I’m sitting in a conference room at a PR agency on the San Francisco waterfront when the chief executive of AlertMe, a British energy management startup, pulls out his iPhone to check on a colleague’s kilowatt consumption back in the U.K.
The executive, who has the Vonnegutian name of Pilgrim Beart, taps the “history” icon on the screen. “I can see that his wife has arrived home,” he says before touching the energy button.
“They’re watching TV right now,” Beart notes, staring at the iPhone screen. “I could turn the TV off if I wanted to wind them up. I won’t do that. But I will turn off the microwave as no one is using it right now.”
He touches the screen and, voila, 5,300 miles away, the microwave blinks off, saving its owners a few pence and reducing the load on the grid by a watt.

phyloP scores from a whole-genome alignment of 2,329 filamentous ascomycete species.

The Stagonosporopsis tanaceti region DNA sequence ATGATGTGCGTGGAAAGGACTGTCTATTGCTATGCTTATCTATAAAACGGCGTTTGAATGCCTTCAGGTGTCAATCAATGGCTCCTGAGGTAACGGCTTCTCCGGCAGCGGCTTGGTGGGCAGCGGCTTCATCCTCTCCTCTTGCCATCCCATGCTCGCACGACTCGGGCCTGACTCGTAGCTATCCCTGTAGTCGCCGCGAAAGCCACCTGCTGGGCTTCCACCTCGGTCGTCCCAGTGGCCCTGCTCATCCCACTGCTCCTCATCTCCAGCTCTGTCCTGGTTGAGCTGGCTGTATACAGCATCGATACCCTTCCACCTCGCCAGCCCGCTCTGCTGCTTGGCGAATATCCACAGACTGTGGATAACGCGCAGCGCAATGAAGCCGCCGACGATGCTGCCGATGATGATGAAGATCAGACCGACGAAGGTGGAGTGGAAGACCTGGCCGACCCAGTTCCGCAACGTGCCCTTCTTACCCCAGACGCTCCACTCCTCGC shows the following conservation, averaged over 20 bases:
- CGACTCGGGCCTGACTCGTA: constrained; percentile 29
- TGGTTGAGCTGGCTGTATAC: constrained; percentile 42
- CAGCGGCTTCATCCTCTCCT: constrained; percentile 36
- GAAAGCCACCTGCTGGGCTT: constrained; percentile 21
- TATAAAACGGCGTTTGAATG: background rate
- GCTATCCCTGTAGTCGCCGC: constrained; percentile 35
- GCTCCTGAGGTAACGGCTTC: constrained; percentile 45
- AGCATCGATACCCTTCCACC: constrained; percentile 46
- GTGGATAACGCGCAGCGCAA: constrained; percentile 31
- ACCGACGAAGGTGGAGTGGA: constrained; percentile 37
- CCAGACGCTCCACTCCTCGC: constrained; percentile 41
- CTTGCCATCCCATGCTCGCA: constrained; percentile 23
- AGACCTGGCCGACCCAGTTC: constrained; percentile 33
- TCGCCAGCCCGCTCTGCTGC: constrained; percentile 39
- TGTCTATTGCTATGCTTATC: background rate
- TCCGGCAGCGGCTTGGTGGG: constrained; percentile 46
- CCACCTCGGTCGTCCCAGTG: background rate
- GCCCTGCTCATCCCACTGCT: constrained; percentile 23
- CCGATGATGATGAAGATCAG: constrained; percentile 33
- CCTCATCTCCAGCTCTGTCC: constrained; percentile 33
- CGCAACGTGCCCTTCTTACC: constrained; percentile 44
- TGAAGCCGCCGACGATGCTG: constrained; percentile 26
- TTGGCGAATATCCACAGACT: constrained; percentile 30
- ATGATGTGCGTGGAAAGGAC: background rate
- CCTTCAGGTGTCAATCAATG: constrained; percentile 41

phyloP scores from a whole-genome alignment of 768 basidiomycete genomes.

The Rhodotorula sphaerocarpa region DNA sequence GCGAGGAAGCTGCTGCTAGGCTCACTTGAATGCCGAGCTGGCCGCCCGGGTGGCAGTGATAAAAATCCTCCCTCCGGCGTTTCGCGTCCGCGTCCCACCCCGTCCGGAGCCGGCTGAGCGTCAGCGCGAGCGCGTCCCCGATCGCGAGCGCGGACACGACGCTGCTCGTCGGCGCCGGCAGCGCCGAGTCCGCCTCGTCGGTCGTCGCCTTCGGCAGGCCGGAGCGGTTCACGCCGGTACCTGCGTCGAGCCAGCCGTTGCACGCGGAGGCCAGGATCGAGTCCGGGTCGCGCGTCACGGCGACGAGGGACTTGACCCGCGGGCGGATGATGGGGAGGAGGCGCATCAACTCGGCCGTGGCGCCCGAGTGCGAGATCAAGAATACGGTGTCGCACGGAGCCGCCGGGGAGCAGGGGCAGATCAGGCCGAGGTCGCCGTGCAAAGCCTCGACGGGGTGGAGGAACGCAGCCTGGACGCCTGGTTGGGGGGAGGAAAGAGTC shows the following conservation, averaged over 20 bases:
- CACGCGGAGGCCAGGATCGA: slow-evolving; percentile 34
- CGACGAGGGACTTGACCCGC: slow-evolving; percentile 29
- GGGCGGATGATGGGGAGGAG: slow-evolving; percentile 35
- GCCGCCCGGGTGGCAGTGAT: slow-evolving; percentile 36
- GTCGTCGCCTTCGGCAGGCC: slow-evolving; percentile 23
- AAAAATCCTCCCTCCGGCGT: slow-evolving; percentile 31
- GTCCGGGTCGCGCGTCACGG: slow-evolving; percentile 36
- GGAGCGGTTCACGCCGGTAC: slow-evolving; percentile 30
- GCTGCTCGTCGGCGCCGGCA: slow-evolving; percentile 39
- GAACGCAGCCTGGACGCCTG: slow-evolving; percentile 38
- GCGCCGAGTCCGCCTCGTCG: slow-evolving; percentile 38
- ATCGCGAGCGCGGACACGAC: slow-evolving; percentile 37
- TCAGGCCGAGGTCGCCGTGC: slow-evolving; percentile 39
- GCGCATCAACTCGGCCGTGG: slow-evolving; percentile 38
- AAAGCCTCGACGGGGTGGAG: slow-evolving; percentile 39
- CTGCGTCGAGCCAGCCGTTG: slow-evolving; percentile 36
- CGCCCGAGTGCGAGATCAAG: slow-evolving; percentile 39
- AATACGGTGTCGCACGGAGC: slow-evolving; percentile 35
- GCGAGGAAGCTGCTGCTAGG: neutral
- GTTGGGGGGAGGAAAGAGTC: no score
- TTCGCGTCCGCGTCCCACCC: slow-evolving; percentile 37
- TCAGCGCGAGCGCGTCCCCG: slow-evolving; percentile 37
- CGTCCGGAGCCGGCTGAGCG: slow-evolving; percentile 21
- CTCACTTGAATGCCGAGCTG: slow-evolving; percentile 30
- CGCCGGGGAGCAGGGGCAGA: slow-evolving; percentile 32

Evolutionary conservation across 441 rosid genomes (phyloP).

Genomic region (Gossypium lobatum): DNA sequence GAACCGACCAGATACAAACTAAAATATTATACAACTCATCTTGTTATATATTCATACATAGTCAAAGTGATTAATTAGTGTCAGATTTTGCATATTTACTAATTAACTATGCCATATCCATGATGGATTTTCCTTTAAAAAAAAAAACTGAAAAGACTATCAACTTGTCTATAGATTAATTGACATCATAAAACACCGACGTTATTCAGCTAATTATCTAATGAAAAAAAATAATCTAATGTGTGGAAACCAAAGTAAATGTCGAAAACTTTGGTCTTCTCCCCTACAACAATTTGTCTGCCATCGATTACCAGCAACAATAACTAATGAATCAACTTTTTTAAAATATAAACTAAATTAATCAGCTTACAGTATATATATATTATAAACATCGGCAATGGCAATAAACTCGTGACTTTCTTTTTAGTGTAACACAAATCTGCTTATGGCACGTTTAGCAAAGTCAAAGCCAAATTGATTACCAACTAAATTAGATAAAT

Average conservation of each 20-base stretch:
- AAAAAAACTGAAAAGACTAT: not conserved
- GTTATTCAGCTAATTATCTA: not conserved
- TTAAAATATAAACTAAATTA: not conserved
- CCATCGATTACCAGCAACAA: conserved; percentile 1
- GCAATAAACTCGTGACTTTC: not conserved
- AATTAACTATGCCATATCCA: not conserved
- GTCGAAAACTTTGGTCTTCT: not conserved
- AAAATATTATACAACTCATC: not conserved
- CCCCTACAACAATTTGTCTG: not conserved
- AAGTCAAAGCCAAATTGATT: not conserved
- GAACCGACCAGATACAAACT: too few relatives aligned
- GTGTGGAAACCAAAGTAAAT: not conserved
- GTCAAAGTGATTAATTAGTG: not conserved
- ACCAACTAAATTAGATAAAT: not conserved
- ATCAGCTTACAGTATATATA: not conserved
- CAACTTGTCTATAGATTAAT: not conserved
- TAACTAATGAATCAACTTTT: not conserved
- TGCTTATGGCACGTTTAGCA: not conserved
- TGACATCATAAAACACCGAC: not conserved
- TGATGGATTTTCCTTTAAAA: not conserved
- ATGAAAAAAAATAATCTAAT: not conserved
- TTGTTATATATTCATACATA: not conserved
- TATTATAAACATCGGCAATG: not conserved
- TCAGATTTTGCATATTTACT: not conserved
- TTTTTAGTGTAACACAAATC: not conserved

All very cool. And a bit creepy.
Beart has a window into his colleague’s home life because the house is outfitted with AlertMe smart plugs that monitor appliances’ electricity use. Other gadgets track the home’s temperature. Key fobs carried by the homeowners keep tabs on their comings and goings so AlertMe’s software can adjust heating and cooling and turn appliances on and off to maximize energy efficiency.
Of course, Beart’s use of the iPhone as Big Brother was purely for demo purposes. In real life, AlertMe customers’ data remains anonymous. However, homeowners can monitor and control their electricity use on their smartphones.
AlertMe is one of a growing number of startups competing to help consumers cut their electricity use by providing real-time data and services to manage energy consumption. The company is backed by Silicon Valley and European venture capital firms, including VantagePoint Venture Partners, Good Energies, and Index Ventures.
What caught my attention is AlertMe’s strategy. Beart is attempting to build a consumer brand and he’s doing it without relying on digital smart meters, which utilities are slowly rolling out to provide real-time data on electricity use.
You can read the rest of the column here.